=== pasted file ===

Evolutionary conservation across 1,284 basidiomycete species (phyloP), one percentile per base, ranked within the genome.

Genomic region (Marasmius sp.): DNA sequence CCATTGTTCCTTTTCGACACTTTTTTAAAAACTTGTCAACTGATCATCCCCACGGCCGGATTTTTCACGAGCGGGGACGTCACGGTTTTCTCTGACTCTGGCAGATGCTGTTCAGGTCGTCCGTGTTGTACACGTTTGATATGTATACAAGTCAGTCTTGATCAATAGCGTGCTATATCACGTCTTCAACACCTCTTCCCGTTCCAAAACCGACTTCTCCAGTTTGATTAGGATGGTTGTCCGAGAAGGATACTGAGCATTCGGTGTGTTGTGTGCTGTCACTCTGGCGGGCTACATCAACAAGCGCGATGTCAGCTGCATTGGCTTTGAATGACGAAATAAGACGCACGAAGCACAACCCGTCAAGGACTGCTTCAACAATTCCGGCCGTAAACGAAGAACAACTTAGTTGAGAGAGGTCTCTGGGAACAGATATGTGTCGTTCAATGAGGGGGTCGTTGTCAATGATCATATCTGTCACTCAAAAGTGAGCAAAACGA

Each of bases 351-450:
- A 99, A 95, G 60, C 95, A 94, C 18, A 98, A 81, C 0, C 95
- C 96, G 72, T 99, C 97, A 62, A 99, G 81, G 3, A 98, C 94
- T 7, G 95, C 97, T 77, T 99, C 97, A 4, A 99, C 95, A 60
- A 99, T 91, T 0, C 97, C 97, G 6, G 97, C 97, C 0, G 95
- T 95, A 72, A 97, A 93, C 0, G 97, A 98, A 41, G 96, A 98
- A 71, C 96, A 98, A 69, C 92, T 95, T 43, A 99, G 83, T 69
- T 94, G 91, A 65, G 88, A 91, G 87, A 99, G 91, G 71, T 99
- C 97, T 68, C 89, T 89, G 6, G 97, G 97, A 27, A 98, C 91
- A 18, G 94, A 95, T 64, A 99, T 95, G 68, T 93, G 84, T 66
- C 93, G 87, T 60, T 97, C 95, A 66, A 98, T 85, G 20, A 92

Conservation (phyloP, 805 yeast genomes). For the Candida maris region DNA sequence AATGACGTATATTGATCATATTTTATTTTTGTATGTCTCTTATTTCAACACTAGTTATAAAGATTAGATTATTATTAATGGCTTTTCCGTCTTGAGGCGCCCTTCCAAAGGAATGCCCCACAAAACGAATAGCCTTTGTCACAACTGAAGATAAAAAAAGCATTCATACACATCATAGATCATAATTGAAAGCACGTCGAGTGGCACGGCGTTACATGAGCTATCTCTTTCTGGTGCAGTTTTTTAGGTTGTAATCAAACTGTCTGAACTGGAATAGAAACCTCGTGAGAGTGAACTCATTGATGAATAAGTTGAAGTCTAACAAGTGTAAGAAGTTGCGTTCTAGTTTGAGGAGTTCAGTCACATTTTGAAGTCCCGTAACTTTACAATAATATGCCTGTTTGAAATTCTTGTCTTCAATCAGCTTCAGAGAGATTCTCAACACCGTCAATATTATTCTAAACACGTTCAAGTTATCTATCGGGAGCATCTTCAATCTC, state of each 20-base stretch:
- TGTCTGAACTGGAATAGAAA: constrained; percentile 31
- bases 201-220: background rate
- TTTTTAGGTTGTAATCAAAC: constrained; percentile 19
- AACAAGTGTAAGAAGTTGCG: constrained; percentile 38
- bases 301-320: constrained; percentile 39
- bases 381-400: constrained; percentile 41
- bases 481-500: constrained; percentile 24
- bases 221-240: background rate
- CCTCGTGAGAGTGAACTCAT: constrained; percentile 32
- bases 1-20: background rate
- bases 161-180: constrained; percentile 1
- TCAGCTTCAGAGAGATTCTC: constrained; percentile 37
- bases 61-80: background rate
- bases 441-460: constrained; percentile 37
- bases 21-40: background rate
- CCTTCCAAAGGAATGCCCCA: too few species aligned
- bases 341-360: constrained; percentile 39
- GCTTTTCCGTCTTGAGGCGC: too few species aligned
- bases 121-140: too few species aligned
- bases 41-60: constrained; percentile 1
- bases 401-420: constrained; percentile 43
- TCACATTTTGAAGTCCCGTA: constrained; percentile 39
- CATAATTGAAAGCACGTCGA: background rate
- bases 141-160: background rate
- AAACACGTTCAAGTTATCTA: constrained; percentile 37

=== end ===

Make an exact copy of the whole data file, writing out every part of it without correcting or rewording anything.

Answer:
Evolutionary conservation across 1,284 basidiomycete species (phyloP), one percentile per base, ranked within the genome.

Genomic region (Marasmius sp.): DNA sequence CCATTGTTCCTTTTCGACACTTTTTTAAAAACTTGTCAACTGATCATCCCCACGGCCGGATTTTTCACGAGCGGGGACGTCACGGTTTTCTCTGACTCTGGCAGATGCTGTTCAGGTCGTCCGTGTTGTACACGTTTGATATGTATACAAGTCAGTCTTGATCAATAGCGTGCTATATCACGTCTTCAACACCTCTTCCCGTTCCAAAACCGACTTCTCCAGTTTGATTAGGATGGTTGTCCGAGAAGGATACTGAGCATTCGGTGTGTTGTGTGCTGTCACTCTGGCGGGCTACATCAACAAGCGCGATGTCAGCTGCATTGGCTTTGAATGACGAAATAAGACGCACGAAGCACAACCCGTCAAGGACTGCTTCAACAATTCCGGCCGTAAACGAAGAACAACTTAGTTGAGAGAGGTCTCTGGGAACAGATATGTGTCGTTCAATGAGGGGGTCGTTGTCAATGATCATATCTGTCACTCAAAAGTGAGCAAAACGA

Each of bases 351-450:
- A 99, A 95, G 60, C 95, A 94, C 18, A 98, A 81, C 0, C 95
- C 96, G 72, T 99, C 97, A 62, A 99, G 81, G 3, A 98, C 94
- T 7, G 95, C 97, T 77, T 99, C 97, A 4, A 99, C 95, A 60
- A 99, T 91, T 0, C 97, C 97, G 6, G 97, C 97, C 0, G 95
- T 95, A 72, A 97, A 93, C 0, G 97, A 98, A 41, G 96, A 98
- A 71, C 96, A 98, A 69, C 92, T 95, T 43, A 99, G 83, T 69
- T 94, G 91, A 65, G 88, A 91, G 87, A 99, G 91, G 71, T 99
- C 97, T 68, C 89, T 89, G 6, G 97, G 97, A 27, A 98, C 91
- A 18, G 94, A 95, T 64, A 99, T 95, G 68, T 93, G 84, T 66
- C 93, G 87, T 60, T 97, C 95, A 66, A 98, T 85, G 20, A 92

Conservation (phyloP, 805 yeast genomes). For the Candida maris region DNA sequence AATGACGTATATTGATCATATTTTATTTTTGTATGTCTCTTATTTCAACACTAGTTATAAAGATTAGATTATTATTAATGGCTTTTCCGTCTTGAGGCGCCCTTCCAAAGGAATGCCCCACAAAACGAATAGCCTTTGTCACAACTGAAGATAAAAAAAGCATTCATACACATCATAGATCATAATTGAAAGCACGTCGAGTGGCACGGCGTTACATGAGCTATCTCTTTCTGGTGCAGTTTTTTAGGTTGTAATCAAACTGTCTGAACTGGAATAGAAACCTCGTGAGAGTGAACTCATTGATGAATAAGTTGAAGTCTAACAAGTGTAAGAAGTTGCGTTCTAGTTTGAGGAGTTCAGTCACATTTTGAAGTCCCGTAACTTTACAATAATATGCCTGTTTGAAATTCTTGTCTTCAATCAGCTTCAGAGAGATTCTCAACACCGTCAATATTATTCTAAACACGTTCAAGTTATCTATCGGGAGCATCTTCAATCTC, state of each 20-base stretch:
- TGTCTGAACTGGAATAGAAA: constrained; percentile 31
- bases 201-220: background rate
- TTTTTAGGTTGTAATCAAAC: constrained; percentile 19
- AACAAGTGTAAGAAGTTGCG: constrained; percentile 38
- bases 301-320: constrained; percentile 39
- bases 381-400: constrained; percentile 41
- bases 481-500: constrained; percentile 24
- bases 221-240: background rate
- CCTCGTGAGAGTGAACTCAT: constrained; percentile 32
- bases 1-20: background rate
- bases 161-180: constrained; percentile 1
- TCAGCTTCAGAGAGATTCTC: constrained; percentile 37
- bases 61-80: background rate
- bases 441-460: constrained; percentile 37
- bases 21-40: background rate
- CCTTCCAAAGGAATGCCCCA: too few species aligned
- bases 341-360: constrained; percentile 39
- GCTTTTCCGTCTTGAGGCGC: too few species aligned
- bases 121-140: too few species aligned
- bases 41-60: constrained; percentile 1
- bases 401-420: constrained; percentile 43
- TCACATTTTGAAGTCCCGTA: constrained; percentile 39
- CATAATTGAAAGCACGTCGA: background rate
- bases 141-160: background rate
- AAACACGTTCAAGTTATCTA: constrained; percentile 37